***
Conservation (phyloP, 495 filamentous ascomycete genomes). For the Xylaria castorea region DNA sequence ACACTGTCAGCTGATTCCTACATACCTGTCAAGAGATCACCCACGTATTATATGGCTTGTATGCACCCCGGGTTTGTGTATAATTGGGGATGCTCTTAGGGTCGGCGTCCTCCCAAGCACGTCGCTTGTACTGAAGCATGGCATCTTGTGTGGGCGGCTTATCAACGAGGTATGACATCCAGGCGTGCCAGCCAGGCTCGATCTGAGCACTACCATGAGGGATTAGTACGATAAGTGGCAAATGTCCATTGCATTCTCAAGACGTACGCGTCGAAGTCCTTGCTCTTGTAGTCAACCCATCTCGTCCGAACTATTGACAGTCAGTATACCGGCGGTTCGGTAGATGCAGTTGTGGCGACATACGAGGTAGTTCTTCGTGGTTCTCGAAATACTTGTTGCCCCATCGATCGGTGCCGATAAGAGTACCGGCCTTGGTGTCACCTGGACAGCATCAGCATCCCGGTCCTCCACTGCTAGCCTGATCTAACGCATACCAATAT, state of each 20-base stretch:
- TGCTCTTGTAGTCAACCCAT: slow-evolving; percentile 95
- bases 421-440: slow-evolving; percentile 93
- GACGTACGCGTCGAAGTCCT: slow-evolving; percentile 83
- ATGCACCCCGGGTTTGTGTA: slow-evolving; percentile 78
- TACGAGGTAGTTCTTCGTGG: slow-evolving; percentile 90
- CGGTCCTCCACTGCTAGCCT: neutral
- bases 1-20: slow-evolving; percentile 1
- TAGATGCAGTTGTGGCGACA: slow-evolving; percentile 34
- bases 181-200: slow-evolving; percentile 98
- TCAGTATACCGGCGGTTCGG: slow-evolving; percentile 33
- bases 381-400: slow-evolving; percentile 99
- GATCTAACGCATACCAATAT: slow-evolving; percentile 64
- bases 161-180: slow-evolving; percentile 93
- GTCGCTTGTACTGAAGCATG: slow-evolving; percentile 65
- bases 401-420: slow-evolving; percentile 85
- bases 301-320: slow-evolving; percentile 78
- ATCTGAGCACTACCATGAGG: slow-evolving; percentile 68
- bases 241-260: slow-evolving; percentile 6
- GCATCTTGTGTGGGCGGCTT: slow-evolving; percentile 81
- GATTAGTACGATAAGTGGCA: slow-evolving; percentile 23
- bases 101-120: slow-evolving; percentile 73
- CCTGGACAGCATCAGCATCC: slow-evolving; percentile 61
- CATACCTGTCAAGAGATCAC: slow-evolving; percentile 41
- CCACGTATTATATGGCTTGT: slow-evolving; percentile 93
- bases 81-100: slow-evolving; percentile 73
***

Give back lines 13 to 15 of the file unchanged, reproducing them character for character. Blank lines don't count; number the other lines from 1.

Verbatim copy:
- GATCTAACGCATACCAATAT: slow-evolving; percentile 64
- bases 161-180: slow-evolving; percentile 93
- GTCGCTTGTACTGAAGCATG: slow-evolving; percentile 65